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Home / Mental Health

KCSE: The suicidal feel ‘like the world is ending’ after poor results

MENTAL HEALTHBy KIRSTEN KANJA | Mon,May 31 2021 08:00:00 EAT
By KIRSTEN KANJA | Mon,May 31 2021 08:00:00 EAT

That jittery feeling before sitting national exams is one many Kenyans are familiar with from constant repetition of what is at stake: dream jobs, family honour, the good life.

And once the exam results are out, the winners are separated from losers by the limelight of television cameras and newspaper stories for days on end. Barbs come hard on those who failed and the cruel reality of suicide cases around national examination period rings painfully true to many families.

In April this year, a 15-year-old girl from Nyamira County hanged herself just two days after the Kenya Certificate of Primary Education (KCPE) results were released. Esther Kemunto had shown no prior signs of depression, according to her family. As she left no suicide note, it was unclear whether dealing with examination results was what tilted the scales.

In the same month, a candidate attempted suicide after missing his KCPE because the school had allegedly failed to register him. The 16-year-old pupil of Kwa Song’e Primary School in Kitui County ingested a pesticide and was rushed to a health centre where he was stabilised after a sibling found him writhing in pain and foaming at the mouth. 

According to the centre supervisor, the learner’s index number had not been submitted to the Kenya National Examinations Council (KNEC) for registration.

“I felt like my world had come to an end; spending eight years in school and having nothing to show for it in the long run is not only heart-breaking, but frustrating, ” the boy told The Standard last month while still in hospital, adding that he felt that his future had been ruined.

Last year, Simon Mbugua, a 16-year-old KCPE candidate died by suicide after his parents were unable to raise the fees for his school of choice and opted for a cheaper one closer home.

In 2019, a 14 year old from Kitui County took his life after not attaining 300 marks in KCPE. The boy had 170 marks out of 500 and his parents said he had previously threatened to take unspecified action should he fail to attain 300 mark.

And it’s not just those who perform dismally who harm themselves. Even bright students who lack fees do the same. Like the top performing girl from Kisumu County who wrote a suicide note after her parents were unable to raise the Sh50,000 fees to join secondary school.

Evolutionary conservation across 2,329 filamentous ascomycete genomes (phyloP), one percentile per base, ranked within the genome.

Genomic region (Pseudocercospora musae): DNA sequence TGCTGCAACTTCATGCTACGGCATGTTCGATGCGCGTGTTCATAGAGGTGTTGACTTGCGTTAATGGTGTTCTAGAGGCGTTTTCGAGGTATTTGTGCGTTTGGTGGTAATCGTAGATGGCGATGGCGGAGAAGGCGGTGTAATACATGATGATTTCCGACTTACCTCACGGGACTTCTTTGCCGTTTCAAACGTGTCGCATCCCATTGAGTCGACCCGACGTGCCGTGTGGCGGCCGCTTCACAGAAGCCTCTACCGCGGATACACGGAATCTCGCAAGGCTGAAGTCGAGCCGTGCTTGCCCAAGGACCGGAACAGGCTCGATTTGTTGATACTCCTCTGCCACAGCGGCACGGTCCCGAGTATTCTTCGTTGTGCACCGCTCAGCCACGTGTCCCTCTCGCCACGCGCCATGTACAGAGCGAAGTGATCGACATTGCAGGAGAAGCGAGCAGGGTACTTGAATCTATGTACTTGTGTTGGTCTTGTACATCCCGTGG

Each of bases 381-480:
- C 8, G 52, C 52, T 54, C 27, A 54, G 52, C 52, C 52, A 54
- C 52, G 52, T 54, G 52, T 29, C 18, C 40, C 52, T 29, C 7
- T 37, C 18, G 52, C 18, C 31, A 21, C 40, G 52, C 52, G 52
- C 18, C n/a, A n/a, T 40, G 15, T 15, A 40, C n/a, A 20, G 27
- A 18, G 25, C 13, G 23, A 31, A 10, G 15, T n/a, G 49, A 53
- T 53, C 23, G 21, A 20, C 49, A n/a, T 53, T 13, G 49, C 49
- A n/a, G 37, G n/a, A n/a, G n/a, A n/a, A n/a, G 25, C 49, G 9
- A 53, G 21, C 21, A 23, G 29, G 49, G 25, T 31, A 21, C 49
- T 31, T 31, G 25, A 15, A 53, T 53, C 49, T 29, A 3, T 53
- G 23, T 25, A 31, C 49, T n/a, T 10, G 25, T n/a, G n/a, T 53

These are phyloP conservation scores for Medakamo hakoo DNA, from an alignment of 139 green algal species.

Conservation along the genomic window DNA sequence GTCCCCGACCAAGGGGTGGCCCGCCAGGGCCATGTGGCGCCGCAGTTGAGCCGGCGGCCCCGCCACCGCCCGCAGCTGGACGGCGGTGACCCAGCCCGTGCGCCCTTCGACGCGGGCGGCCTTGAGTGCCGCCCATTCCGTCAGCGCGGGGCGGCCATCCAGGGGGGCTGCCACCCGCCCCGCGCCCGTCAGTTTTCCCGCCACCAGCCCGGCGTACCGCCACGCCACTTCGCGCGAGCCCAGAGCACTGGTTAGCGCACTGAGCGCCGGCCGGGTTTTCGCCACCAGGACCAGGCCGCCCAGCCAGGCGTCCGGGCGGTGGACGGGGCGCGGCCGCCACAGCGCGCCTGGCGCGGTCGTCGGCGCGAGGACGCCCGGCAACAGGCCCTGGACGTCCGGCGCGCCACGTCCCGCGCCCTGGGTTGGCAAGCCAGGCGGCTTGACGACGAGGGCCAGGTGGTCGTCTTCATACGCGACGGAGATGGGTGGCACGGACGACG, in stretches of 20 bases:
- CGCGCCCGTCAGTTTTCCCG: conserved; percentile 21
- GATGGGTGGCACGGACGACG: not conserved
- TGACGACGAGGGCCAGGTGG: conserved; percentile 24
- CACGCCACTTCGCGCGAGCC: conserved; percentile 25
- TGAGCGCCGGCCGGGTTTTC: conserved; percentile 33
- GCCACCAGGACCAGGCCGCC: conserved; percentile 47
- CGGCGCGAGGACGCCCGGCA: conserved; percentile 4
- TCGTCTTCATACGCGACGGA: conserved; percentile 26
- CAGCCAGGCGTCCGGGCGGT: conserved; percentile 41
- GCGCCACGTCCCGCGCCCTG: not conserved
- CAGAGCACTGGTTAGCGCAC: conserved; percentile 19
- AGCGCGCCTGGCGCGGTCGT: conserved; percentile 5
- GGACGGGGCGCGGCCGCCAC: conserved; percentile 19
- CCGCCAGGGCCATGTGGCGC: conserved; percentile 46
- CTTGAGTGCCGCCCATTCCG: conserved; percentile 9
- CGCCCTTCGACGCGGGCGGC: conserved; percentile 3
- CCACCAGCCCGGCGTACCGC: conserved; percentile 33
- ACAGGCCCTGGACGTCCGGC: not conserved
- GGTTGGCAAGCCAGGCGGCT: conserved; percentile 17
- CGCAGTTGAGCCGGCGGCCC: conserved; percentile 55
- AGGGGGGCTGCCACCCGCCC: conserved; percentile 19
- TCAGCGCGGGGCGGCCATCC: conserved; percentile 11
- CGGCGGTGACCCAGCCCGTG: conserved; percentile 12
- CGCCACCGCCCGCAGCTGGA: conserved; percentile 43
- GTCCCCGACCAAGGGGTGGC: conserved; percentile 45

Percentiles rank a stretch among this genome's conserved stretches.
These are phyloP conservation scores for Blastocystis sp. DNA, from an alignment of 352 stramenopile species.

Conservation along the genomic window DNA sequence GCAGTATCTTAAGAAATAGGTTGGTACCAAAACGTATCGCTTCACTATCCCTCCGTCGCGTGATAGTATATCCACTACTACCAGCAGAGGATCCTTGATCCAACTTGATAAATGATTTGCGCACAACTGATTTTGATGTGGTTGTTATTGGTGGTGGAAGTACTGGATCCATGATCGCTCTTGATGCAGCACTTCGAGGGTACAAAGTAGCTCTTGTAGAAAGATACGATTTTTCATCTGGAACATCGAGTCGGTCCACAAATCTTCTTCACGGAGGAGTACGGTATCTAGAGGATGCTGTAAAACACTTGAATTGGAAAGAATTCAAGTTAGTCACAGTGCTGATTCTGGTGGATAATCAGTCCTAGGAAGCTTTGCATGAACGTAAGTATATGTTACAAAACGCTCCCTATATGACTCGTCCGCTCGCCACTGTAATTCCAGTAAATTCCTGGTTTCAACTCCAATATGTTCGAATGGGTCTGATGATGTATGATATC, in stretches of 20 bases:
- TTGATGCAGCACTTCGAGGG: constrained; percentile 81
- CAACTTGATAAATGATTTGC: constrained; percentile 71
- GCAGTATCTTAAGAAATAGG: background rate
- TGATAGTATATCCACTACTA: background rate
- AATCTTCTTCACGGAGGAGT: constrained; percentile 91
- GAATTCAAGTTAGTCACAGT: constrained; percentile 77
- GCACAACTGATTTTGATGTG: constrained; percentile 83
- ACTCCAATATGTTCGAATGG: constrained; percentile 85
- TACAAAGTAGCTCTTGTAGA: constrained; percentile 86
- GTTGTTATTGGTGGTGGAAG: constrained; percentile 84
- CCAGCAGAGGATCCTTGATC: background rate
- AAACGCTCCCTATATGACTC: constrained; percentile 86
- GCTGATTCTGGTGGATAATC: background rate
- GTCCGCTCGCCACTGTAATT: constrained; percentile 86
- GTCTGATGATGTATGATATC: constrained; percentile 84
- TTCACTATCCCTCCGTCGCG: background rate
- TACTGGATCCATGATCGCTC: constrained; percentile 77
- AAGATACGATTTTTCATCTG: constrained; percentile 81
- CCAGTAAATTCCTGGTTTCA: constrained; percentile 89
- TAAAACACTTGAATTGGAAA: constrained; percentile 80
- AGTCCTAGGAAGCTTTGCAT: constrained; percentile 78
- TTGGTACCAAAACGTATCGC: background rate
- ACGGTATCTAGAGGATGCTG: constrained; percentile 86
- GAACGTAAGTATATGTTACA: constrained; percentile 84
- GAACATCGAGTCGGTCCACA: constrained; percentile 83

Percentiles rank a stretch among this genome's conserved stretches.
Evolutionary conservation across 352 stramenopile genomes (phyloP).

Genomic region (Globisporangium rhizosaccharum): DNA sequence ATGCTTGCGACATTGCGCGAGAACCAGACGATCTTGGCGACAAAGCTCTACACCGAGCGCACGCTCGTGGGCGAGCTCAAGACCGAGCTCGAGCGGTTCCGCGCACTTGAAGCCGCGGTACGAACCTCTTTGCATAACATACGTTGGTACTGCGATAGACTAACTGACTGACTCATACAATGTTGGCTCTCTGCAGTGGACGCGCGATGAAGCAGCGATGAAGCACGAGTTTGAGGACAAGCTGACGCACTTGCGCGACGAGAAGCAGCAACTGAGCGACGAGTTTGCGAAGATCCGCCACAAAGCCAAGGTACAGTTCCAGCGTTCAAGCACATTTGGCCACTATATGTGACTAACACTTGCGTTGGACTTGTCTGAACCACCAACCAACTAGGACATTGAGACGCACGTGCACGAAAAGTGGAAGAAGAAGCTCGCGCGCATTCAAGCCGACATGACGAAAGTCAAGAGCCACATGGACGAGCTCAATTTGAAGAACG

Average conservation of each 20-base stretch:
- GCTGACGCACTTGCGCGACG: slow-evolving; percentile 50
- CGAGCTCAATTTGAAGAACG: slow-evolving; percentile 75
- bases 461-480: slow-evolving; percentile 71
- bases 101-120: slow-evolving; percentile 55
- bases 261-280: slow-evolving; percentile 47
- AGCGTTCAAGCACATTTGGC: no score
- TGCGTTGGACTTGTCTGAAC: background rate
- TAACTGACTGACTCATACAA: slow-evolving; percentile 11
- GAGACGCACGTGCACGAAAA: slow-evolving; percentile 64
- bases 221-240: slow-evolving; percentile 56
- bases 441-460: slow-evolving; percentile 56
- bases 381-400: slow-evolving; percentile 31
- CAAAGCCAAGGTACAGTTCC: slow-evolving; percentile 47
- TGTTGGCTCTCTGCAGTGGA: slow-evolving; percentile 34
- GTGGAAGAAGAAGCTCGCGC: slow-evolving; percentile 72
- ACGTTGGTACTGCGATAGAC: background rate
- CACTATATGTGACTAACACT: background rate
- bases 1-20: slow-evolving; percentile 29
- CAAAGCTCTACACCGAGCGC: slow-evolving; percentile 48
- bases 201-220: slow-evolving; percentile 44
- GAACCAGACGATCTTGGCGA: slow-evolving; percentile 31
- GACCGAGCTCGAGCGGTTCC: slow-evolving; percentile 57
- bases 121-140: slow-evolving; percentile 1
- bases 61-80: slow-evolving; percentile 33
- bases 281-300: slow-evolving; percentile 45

The note written a month earlier read in part: “I know it is not the only way to solve this problem, but it is the best option for me to take.” However, well-wishers’ contributions saw her join Asumbi Girls.

Dr Michael Mbiriri, a clinical psychologist and lecturer at Kisii University warns that suicide is often a direct result of depression from parents who pressure their children to get As, and sometimes don’t appreciate a relatively good grade like a B+, putting strain on their mental health.

“When one ends his or her life and does not have a physiological condition such as schizophrenia, you will likely to find that it has a co-relation to loss. Many times, people don’t know how to handle a sense of losing something they consider valuable,” says Mbiriri, adding that young people need to be imbued with crucial life skills which will change their response to loss and thus reduce suicide statistics.

According to the psychologist, warning signs of suicidal tendencies include verbalising, being withdrawn, a lack of appetite, lack of sleep or excess sleep, anger outburst and losing interest in previously enjoyable activities and “it should raise an alarm if a parent hears verbalisations such as ‘I want to go on a journey’ or ‘I want to kill myself’.”

Mbiriri says though the current system of education is trying to address the emphasis on grades as a measure of success, still, “our children need to be impacted with a variety of skills and taught that they are gifted differently from each other”.

The psychologist advises parents to avoid comparing children, using demeaning language like lazy, good for nothing, and any type of confrontations that will reduce their self-esteem, and instead focus on imparting knowhow to handle failure in life, and how to turn lemons into lemonade.

Says Mbiriri: “If parents teach their children decision-making and creativity, it moves away from the culture of pressure and encourages a better reaction to rough times in one’s life.”

A 2016 United States International University study, “The relationship between KCSE examination scores and symptoms of anxiety, depression and suicide among adolescents in Nairobi” suggests that unmet expectations following the national exams contribute to depressive symptoms.

“Poverty, limited opportunities in public and private universities as well as lack of jobs compound the problem. What this means is adolescents taking the KCSE exams in Nairobi are at risk of serious mental issues,” reads the study in part.  

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